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Polite pinning: Understanding Pinterest etiquette

SALT LAKE CITY — Pinterest has broken through to the top of social media sites, what with its 104 million users as of April. With so many users generating content on the site, a look at acceptable use and etiquette may be in order.

  1. Use descriptive and searchable captions
  2. A pitfall of giving so many users permission to create content is that it is entirely up to them to determine how searchable an image is. Many times, users simply put a period or something along the lines of, "I love this!" in the description box of a pin.

    What is helpful to other users — especially those using the search function on the Pinterest website — is to use descriptive words, or keywords. The description only needs to have three to five words at the least, but feel free to use more.

    One way to do this may be by using hashtags, or words with the number sign placed before them. For example: "I love these curtains. #purple #velvet." When people search "purple" or "velvet," or either of those hashtags, your pin will appear.

    Crediting artists or photographers is also a good way to create a searchable description.

    If you are creating original pins, adding descriptions with the "pin it" browser extension button is a breeze. Highlight the text on the page you want to use as your description, and then hit the button. The text you highlight will automatically appear in the description box after you select a photo. ou can select which board to pin it to and then pin.

    Bonus: using key words will get you more repins and likes, and possibly followers. For businesses and brands, this is not only polite, but crucial.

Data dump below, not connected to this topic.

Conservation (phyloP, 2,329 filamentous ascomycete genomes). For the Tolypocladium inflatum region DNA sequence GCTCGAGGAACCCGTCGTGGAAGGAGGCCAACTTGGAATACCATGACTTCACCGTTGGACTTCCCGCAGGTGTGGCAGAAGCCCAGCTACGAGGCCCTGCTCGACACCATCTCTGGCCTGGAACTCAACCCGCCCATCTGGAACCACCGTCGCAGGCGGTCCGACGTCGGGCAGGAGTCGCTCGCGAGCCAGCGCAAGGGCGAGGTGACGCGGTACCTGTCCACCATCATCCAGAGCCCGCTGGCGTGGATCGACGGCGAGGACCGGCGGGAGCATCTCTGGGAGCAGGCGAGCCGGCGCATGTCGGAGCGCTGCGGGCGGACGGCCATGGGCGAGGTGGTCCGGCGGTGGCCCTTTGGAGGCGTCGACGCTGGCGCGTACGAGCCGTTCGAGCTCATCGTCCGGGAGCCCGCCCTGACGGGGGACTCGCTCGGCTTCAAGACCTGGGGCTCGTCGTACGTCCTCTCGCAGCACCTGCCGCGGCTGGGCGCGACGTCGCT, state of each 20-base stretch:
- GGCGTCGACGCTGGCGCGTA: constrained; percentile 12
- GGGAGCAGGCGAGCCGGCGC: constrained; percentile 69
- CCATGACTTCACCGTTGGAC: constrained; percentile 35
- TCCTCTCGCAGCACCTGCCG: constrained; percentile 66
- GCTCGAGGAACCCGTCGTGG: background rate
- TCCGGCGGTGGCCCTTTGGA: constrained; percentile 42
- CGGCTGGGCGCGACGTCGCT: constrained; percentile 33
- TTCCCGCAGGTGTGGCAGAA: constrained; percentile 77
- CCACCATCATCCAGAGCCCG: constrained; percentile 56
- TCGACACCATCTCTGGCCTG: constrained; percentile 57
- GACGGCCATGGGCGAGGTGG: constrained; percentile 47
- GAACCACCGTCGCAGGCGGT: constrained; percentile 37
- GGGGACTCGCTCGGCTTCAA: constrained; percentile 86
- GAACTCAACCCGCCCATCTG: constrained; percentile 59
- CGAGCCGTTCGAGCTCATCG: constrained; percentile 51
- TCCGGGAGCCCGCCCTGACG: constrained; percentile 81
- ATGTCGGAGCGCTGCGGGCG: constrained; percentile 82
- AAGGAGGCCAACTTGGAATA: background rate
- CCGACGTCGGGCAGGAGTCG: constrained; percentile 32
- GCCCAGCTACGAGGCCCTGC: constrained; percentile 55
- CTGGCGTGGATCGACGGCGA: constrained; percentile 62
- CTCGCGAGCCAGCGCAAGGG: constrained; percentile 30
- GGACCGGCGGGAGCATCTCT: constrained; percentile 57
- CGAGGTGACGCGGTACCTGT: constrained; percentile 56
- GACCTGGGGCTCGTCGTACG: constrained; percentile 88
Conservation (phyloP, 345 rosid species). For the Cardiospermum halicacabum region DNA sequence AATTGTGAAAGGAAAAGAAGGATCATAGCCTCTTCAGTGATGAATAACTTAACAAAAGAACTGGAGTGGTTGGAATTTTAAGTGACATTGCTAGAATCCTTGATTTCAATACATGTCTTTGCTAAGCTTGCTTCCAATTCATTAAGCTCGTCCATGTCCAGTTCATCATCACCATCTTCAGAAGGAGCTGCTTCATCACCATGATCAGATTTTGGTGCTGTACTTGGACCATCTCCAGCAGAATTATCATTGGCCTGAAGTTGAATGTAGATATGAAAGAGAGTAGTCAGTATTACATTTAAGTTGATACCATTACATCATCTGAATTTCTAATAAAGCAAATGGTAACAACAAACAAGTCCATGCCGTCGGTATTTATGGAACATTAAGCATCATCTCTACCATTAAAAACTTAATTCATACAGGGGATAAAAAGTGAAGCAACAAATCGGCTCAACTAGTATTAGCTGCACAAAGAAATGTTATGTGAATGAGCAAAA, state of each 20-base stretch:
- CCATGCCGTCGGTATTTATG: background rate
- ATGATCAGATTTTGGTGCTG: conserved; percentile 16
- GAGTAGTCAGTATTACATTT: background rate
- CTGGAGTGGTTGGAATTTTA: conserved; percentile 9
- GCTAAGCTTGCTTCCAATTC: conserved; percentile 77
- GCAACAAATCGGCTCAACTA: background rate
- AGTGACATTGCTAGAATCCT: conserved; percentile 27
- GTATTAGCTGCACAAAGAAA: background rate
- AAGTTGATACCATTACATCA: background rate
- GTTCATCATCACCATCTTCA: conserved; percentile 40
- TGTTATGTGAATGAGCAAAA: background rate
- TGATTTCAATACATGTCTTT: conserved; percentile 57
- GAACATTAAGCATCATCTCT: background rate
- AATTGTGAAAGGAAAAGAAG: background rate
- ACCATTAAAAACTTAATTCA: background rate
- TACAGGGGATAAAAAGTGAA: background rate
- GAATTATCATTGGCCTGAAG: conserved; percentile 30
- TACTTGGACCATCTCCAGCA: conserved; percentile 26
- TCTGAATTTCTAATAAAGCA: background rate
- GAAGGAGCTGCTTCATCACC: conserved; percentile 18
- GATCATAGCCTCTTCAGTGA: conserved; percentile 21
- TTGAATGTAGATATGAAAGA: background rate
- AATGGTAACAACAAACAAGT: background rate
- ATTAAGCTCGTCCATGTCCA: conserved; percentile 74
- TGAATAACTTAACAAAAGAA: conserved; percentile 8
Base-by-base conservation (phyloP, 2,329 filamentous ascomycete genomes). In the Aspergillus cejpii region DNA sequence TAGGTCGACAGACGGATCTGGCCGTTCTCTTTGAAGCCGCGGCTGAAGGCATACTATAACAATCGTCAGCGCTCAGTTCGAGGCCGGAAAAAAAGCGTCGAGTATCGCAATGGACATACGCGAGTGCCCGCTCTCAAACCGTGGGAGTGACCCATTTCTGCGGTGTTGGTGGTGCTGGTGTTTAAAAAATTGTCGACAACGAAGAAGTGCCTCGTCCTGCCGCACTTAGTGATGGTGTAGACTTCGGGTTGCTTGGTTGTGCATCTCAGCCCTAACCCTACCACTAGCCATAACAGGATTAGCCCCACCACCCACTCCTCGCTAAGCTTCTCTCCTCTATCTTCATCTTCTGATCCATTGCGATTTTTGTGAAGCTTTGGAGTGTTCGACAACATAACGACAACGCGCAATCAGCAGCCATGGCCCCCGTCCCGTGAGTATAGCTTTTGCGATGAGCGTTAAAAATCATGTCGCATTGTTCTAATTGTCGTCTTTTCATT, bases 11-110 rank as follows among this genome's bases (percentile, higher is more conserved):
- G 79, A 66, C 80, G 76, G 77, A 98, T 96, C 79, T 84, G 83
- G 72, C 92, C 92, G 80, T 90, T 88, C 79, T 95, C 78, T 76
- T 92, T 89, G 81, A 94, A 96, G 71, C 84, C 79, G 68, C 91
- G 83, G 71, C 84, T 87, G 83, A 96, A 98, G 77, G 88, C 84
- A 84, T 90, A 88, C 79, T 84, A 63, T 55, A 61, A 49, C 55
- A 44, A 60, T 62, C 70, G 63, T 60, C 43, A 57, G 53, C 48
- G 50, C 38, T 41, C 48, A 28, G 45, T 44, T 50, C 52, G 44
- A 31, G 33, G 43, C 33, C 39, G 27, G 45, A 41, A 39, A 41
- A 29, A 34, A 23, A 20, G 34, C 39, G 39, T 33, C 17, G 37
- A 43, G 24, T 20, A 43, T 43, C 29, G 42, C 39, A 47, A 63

3. Don't give it all away
  4. While captions are great and useful, some pinners tend to go overboard. Pinning an entire recipe or tutorial from a site is not appropriate, and doesn't leave future pinners any incentive to click through to the creator's site. This robs sites of traffic and subsequently, revenue. A simple description of the recipe encourage people to click through, instead of reading an entire recipe on Pinterest.

  5. Link to original image sources, when possible
  6. Similar to the previous point, the purpose of this point is to get people clicking through to the originator of an image. This is not likely to happen, however, if your pin links to a site that reused the image, and especially if that site does not credit the original.

    One way to ensure that your pin credits the creator is to click through before you pin. If the image does not appear to be from the site originally, (fairly easy to spot on a blog, but much more obvious if it takes you to a tumblr site) do a reverse Google image search.

    To do so, save the image to your desktop, go to, click the camera icon in the search bar and click search. If the site with the original image pulls up in your first search, click on that page, and recreate a pin from that page. If it doesn't, try putting a few key words in describing the image and search again.

    If you can't find where the image was created, it never hurts to crowdsource; in your pin description, you can ask if anybody knows who the designer/photographer/painter is and edit if anyone guides you to it.

  7. Don't be an addict
  8. As a courtesy to those who follow you, don't repin everything you see. Be selective. As Anna Post, spokeswoman for the Emily Post Institute, put it: "only repin as much as you would be comfortable having repined from you."

    Some people may follow hundreds of other pinners, but others may only follow a handful. If you are pinning dozens of pins over the course of a few hours, you may be the only person filling that homepage, moving others' content to the bottom. On Facebook, this can get someone hidden from a news feed, and on Pinterest, it may get you unfollowed. If you pin many things and then never look at them again (or ever use them), maybe it's time to take a break and limit your time on the site, and how much you share.


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